Replace all damaged sprinklers, risers and other irrigation system components as soon as possible, make sure underground plumbing is operational and test your system. The dry winds and fires will have caused considerable tree stress, so a thorough deep irrigation should be applied as soon as irrigation systems are operational. Remember that fire damaged trees will use less water if leaves are scorched because they will have a reduced functional leaf surface area. If irrigation continues per pre-fire schedules, the ground may become saturated and cause further tree damage during recovery due to root asphyxiation. In consideration of this, it may be worth investing in soil moisture sensors to help ensure that a bad situation is not worsened.
In post-fire irrigation management, growers should be especially cognizant of the fact that fire damage is unlikely to be uniform across a block. Individual trees or areas within a block may have been damaged differently and will now have distinct irrigation needs. It may be necessary to run a second line in some blocks to accommodate trees with different water requirements, change microsprinkler sizes, or even swap some microsprinklers for drip emitters to accommodate this variation.
Protect Trees from Sun Damage
It is extremely important to whitewash (using a diluted interior white latex paint) all sun-exposed branches and trunks that were previously shaded by leaves. Sunburn on exposed branches, limbs and trunks can cause considerable additional tree damage. You may unnecessarily whitewash some trees that will not survive, but it is better to be cautious and whitewash everything to protect those trees that will recover.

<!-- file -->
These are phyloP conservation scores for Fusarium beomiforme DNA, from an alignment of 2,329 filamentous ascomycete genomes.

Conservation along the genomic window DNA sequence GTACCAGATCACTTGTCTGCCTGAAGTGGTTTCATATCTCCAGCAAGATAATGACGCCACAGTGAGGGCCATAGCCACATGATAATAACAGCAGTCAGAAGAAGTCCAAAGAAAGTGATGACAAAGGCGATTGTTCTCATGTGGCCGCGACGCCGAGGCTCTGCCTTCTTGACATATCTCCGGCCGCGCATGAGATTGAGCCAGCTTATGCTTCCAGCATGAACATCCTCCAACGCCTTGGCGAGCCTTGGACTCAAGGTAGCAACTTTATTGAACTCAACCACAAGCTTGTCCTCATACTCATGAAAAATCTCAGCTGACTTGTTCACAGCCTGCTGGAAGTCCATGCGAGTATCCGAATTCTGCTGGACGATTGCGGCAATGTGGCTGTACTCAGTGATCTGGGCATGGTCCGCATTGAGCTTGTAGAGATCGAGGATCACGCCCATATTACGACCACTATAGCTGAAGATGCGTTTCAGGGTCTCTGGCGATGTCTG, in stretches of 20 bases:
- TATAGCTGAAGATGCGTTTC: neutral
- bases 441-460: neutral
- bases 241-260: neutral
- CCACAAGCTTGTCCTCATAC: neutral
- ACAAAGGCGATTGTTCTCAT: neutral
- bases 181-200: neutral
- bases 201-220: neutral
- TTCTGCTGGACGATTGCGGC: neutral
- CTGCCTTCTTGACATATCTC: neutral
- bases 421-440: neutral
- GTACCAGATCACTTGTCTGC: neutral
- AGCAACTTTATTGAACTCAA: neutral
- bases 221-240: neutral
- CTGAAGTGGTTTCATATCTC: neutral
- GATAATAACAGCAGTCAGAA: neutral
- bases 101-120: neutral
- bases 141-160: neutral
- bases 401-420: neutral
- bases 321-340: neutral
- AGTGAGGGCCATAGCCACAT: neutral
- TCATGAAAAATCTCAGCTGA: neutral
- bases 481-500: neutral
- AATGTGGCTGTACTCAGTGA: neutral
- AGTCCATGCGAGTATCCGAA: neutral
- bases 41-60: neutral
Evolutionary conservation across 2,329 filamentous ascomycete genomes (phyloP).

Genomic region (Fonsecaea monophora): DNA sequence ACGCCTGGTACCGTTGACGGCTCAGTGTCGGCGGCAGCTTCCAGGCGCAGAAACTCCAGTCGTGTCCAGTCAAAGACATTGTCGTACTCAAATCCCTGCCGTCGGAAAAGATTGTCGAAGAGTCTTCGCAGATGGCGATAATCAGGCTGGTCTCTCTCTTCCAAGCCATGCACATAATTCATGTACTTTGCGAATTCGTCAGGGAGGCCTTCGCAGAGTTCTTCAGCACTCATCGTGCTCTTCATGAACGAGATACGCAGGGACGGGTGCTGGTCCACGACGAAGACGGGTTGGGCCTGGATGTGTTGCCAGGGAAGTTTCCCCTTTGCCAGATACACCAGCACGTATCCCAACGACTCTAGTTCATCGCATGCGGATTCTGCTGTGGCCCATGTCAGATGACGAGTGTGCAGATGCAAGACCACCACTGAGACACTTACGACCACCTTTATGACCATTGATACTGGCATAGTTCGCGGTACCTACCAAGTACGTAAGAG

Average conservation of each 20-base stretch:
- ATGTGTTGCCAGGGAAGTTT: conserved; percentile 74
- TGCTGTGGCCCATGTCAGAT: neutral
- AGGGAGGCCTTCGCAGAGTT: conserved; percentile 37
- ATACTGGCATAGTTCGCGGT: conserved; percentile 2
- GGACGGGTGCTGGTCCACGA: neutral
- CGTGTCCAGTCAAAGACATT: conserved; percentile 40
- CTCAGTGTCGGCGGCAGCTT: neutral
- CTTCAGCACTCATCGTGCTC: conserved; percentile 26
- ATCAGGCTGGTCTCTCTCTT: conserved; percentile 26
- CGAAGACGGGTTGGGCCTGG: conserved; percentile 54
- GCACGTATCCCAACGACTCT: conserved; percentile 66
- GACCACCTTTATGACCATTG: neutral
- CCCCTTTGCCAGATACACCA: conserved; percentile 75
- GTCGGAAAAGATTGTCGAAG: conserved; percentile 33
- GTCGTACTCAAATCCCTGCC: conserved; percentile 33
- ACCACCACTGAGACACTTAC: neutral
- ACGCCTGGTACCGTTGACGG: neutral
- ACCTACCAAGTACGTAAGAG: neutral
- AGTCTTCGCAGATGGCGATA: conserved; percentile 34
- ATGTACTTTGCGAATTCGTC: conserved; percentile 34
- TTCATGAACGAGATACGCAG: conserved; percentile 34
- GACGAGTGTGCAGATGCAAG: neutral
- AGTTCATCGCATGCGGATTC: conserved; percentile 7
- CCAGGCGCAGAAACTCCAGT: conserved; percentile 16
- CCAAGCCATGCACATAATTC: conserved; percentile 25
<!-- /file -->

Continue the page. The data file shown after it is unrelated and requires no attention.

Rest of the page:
Be Patient with Pruning
It is important to wait to prune until you can determine the extent of damage to the trees. Cutting away the bark and looking for live cambium may not necessarily be a good measurement of how badly a tree has been damaged, because it may be hard for the inexperienced grower to discern differences between living and dead tissues. Wait to see where the new growth flush occurs on damaged trees before making pruning cuts. In hot areas, give the trees a chance to test new growth in warm weather before pruning, because some new growth will inevitably collapse. By waiting to assess damage to your trees, you will know where to make definitive pruning cuts, thus allowing you to salvage as much of the damaged tree as possible and return to production as quickly as possible. If your grove is overcrowded or is too tall to efficiently manage, this may be a good opportunity to modify your management practices by thinning trees and reducing tree height.
It is worthwhile for growers to take precautions to reduce potential fire damage. Keep stacks of dead pruning wood away from trees and structures. Remove brush, weeds and other fuels from areas adjacent to the grove and within tree rows. Debris will add fuel to the fire making it more difficult for fire crews to control and resulting in more permanent damage to trees, especially when debris is close to tree trunks. Keep fire rakes handy to clear away leaves when fire is approaching. They are better than regular rakes because they do not get clogged with avocado leaves.
Finally, during times of extreme fire danger in fire prone areas it may be worthwhile to turn irrigation systems on to wet down dry litter under trees, raise orchard humidity and keep trees stress-free. Check with your local fire department to be certain that your irrigation system does not reduce the water pressure in nearby hydrants, which could jeopardize efforts to save lives and structures in a fire event.
Dr. Ben Faber, University of California Cooperative Extension Farm Advisor, contributed to this article and has assembled a wealth of information about fire preparedness and recovery that can be found on the Topics in Subtropics blog.